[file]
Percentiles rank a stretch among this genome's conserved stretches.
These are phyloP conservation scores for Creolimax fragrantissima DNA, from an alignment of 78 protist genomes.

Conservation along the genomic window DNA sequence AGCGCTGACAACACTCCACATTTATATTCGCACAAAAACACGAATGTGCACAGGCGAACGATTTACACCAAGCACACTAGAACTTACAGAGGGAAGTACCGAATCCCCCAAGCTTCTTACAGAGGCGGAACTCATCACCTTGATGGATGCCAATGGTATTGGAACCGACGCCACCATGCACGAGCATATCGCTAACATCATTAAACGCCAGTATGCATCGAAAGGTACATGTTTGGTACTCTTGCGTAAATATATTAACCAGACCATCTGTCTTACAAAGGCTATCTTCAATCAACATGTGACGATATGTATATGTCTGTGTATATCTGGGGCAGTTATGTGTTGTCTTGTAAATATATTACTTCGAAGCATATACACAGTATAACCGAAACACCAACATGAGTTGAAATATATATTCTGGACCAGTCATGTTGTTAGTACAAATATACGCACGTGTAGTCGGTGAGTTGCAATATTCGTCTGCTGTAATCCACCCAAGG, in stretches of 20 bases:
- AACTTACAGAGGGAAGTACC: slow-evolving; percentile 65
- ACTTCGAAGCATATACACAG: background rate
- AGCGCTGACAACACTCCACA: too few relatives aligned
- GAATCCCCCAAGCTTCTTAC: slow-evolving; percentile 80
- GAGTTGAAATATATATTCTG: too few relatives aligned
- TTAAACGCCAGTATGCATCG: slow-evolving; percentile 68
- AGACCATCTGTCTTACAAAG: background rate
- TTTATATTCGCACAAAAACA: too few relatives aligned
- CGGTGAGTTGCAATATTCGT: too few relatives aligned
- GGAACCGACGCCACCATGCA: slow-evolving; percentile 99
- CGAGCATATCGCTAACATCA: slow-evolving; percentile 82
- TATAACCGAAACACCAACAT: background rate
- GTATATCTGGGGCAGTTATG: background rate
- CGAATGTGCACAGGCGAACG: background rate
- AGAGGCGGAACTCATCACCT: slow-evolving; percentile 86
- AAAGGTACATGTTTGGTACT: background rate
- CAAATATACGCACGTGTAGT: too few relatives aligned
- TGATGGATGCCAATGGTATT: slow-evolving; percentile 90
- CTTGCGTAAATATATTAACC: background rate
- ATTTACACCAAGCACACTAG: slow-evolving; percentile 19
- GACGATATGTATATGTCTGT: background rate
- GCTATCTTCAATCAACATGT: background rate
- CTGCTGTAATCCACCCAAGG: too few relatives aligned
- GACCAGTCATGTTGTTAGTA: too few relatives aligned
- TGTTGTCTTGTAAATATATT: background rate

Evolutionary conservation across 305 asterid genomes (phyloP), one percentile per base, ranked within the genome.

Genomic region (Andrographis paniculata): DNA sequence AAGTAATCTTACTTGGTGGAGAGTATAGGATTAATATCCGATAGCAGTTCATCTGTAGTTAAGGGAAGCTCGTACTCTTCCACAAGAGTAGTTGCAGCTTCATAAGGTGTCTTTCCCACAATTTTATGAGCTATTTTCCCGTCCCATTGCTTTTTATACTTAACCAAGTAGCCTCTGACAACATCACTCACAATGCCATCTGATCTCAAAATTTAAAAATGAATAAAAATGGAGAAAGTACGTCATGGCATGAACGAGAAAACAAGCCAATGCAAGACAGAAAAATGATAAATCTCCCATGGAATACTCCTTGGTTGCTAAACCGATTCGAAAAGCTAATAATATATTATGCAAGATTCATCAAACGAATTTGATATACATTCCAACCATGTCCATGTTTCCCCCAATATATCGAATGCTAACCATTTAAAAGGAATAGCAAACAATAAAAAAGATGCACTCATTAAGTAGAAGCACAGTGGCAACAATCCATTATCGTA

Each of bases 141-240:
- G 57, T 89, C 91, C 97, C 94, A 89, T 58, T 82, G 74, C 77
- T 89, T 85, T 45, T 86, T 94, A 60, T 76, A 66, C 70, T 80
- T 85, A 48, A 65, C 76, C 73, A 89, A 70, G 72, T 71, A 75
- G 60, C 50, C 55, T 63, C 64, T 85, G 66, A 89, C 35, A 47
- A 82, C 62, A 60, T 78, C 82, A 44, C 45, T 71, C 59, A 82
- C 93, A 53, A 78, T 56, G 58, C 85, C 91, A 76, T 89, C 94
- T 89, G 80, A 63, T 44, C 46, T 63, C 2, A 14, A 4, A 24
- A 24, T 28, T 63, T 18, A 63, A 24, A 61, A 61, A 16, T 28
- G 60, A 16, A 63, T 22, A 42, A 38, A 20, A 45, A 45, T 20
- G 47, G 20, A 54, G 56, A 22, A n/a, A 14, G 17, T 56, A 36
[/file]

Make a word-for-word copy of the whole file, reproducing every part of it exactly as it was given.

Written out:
Percentiles rank a stretch among this genome's conserved stretches.
These are phyloP conservation scores for Creolimax fragrantissima DNA, from an alignment of 78 protist genomes.

Conservation along the genomic window DNA sequence AGCGCTGACAACACTCCACATTTATATTCGCACAAAAACACGAATGTGCACAGGCGAACGATTTACACCAAGCACACTAGAACTTACAGAGGGAAGTACCGAATCCCCCAAGCTTCTTACAGAGGCGGAACTCATCACCTTGATGGATGCCAATGGTATTGGAACCGACGCCACCATGCACGAGCATATCGCTAACATCATTAAACGCCAGTATGCATCGAAAGGTACATGTTTGGTACTCTTGCGTAAATATATTAACCAGACCATCTGTCTTACAAAGGCTATCTTCAATCAACATGTGACGATATGTATATGTCTGTGTATATCTGGGGCAGTTATGTGTTGTCTTGTAAATATATTACTTCGAAGCATATACACAGTATAACCGAAACACCAACATGAGTTGAAATATATATTCTGGACCAGTCATGTTGTTAGTACAAATATACGCACGTGTAGTCGGTGAGTTGCAATATTCGTCTGCTGTAATCCACCCAAGG, in stretches of 20 bases:
- AACTTACAGAGGGAAGTACC: slow-evolving; percentile 65
- ACTTCGAAGCATATACACAG: background rate
- AGCGCTGACAACACTCCACA: too few relatives aligned
- GAATCCCCCAAGCTTCTTAC: slow-evolving; percentile 80
- GAGTTGAAATATATATTCTG: too few relatives aligned
- TTAAACGCCAGTATGCATCG: slow-evolving; percentile 68
- AGACCATCTGTCTTACAAAG: background rate
- TTTATATTCGCACAAAAACA: too few relatives aligned
- CGGTGAGTTGCAATATTCGT: too few relatives aligned
- GGAACCGACGCCACCATGCA: slow-evolving; percentile 99
- CGAGCATATCGCTAACATCA: slow-evolving; percentile 82
- TATAACCGAAACACCAACAT: background rate
- GTATATCTGGGGCAGTTATG: background rate
- CGAATGTGCACAGGCGAACG: background rate
- AGAGGCGGAACTCATCACCT: slow-evolving; percentile 86
- AAAGGTACATGTTTGGTACT: background rate
- CAAATATACGCACGTGTAGT: too few relatives aligned
- TGATGGATGCCAATGGTATT: slow-evolving; percentile 90
- CTTGCGTAAATATATTAACC: background rate
- ATTTACACCAAGCACACTAG: slow-evolving; percentile 19
- GACGATATGTATATGTCTGT: background rate
- GCTATCTTCAATCAACATGT: background rate
- CTGCTGTAATCCACCCAAGG: too few relatives aligned
- GACCAGTCATGTTGTTAGTA: too few relatives aligned
- TGTTGTCTTGTAAATATATT: background rate

Evolutionary conservation across 305 asterid genomes (phyloP), one percentile per base, ranked within the genome.

Genomic region (Andrographis paniculata): DNA sequence AAGTAATCTTACTTGGTGGAGAGTATAGGATTAATATCCGATAGCAGTTCATCTGTAGTTAAGGGAAGCTCGTACTCTTCCACAAGAGTAGTTGCAGCTTCATAAGGTGTCTTTCCCACAATTTTATGAGCTATTTTCCCGTCCCATTGCTTTTTATACTTAACCAAGTAGCCTCTGACAACATCACTCACAATGCCATCTGATCTCAAAATTTAAAAATGAATAAAAATGGAGAAAGTACGTCATGGCATGAACGAGAAAACAAGCCAATGCAAGACAGAAAAATGATAAATCTCCCATGGAATACTCCTTGGTTGCTAAACCGATTCGAAAAGCTAATAATATATTATGCAAGATTCATCAAACGAATTTGATATACATTCCAACCATGTCCATGTTTCCCCCAATATATCGAATGCTAACCATTTAAAAGGAATAGCAAACAATAAAAAAGATGCACTCATTAAGTAGAAGCACAGTGGCAACAATCCATTATCGTA

Each of bases 141-240:
- G 57, T 89, C 91, C 97, C 94, A 89, T 58, T 82, G 74, C 77
- T 89, T 85, T 45, T 86, T 94, A 60, T 76, A 66, C 70, T 80
- T 85, A 48, A 65, C 76, C 73, A 89, A 70, G 72, T 71, A 75
- G 60, C 50, C 55, T 63, C 64, T 85, G 66, A 89, C 35, A 47
- A 82, C 62, A 60, T 78, C 82, A 44, C 45, T 71, C 59, A 82
- C 93, A 53, A 78, T 56, G 58, C 85, C 91, A 76, T 89, C 94
- T 89, G 80, A 63, T 44, C 46, T 63, C 2, A 14, A 4, A 24
- A 24, T 28, T 63, T 18, A 63, A 24, A 61, A 61, A 16, T 28
- G 60, A 16, A 63, T 22, A 42, A 38, A 20, A 45, A 45, T 20
- G 47, G 20, A 54, G 56, A 22, A n/a, A 14, G 17, T 56, A 36